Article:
Moreno and Mali co-founded the spinoff company Navega Therapeutics to work on translating this gene therapy approach, which they developed at UC San Diego, into the clinic. They teamed up with Tony Yaksh, an expert in pain systems and a professor of anesthesiology and pharmacology at UC San Diego School of Medicine. Yaksh is a scientific advisor to Navega and co-senior author of the study.
Early lab studies
The researchers engineered a CRISPR/dead Cas9 system to target and repress the gene that codes for NaV1.7. They administered spinal injections of their system to mice with inflammatory and chemotherapy-induced pain. These mice displayed higher pain thresholds than mice that did not receive the gene therapy; they were slower to withdraw a paw from painful stimuli (heat, cold or pressure) and spent less time licking or shaking it after being hurt.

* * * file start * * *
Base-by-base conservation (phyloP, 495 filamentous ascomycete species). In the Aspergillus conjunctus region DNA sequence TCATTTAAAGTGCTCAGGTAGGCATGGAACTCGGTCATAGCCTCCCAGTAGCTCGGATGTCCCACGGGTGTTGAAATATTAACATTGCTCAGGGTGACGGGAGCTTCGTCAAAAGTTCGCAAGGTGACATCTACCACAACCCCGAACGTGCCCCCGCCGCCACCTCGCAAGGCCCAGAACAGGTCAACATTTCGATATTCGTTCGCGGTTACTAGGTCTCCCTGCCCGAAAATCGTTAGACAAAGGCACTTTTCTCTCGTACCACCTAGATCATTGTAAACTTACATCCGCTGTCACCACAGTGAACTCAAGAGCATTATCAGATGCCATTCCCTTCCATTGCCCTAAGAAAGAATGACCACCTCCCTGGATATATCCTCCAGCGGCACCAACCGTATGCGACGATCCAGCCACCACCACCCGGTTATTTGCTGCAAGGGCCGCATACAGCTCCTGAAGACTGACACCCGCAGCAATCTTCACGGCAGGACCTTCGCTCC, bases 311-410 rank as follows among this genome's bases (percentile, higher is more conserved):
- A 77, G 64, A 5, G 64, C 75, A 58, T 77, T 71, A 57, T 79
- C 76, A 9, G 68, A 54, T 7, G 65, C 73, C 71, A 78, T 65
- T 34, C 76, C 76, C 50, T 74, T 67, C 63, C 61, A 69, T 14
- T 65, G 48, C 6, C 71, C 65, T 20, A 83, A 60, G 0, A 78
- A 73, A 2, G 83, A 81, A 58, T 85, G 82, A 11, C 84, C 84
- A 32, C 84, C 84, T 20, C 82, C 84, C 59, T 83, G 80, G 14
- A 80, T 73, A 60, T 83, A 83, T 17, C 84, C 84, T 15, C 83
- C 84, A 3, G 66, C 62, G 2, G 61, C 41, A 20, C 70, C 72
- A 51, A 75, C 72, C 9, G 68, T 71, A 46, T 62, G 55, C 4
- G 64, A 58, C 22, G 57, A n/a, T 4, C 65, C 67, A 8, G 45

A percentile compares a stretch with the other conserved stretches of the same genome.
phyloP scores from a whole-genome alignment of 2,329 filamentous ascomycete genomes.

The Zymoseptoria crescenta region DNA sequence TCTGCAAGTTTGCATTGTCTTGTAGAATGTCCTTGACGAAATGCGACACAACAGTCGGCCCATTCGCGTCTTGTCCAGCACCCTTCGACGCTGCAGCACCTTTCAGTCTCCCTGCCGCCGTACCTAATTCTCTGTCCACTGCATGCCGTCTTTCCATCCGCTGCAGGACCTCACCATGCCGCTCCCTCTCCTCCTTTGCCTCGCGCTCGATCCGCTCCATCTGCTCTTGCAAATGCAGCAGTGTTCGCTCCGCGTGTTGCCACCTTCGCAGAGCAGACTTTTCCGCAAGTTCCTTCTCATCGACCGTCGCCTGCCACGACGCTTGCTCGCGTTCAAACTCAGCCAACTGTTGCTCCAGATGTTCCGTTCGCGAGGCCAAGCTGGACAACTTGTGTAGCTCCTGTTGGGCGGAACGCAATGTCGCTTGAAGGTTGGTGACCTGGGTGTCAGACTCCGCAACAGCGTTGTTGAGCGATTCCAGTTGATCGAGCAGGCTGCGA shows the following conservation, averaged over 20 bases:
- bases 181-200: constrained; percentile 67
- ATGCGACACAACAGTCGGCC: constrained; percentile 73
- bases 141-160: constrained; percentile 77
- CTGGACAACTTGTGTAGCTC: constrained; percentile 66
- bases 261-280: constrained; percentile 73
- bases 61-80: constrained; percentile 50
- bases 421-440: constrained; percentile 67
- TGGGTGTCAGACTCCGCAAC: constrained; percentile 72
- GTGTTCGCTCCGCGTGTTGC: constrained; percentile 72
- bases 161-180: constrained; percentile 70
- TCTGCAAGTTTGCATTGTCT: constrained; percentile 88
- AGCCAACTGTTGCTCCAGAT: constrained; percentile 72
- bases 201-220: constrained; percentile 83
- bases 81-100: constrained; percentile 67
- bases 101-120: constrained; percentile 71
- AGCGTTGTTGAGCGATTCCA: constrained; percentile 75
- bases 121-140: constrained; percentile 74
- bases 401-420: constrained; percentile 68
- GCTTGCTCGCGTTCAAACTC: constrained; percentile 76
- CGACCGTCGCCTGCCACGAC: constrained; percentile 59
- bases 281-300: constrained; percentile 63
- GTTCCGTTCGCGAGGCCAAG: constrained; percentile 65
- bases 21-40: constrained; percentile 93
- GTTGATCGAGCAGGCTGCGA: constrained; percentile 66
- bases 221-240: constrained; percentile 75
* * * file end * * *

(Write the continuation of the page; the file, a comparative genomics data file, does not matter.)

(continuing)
The treatment was tested at various timepoints. It was still effective after 44 weeks in the mice with inflammatory pain and 15 weeks in those with chemotherapy-induced pain. The length of duration is still being tested, researchers said, and is expected to be long-lasting. Moreover, the treated mice did not lose sensitivity or display any changes in normal motor function.
To validate their results, the researchers performed the same tests using another gene editing tool called zinc finger proteins. It's an older technique than CRISPR, but it does the same job. Here, the researchers designed zinc fingers that similarly bind to the gene target and block expression of NaV1.7. Spinal injections of the zinc fingers in mice produced the same results as the CRISPR-dead Cas9 system.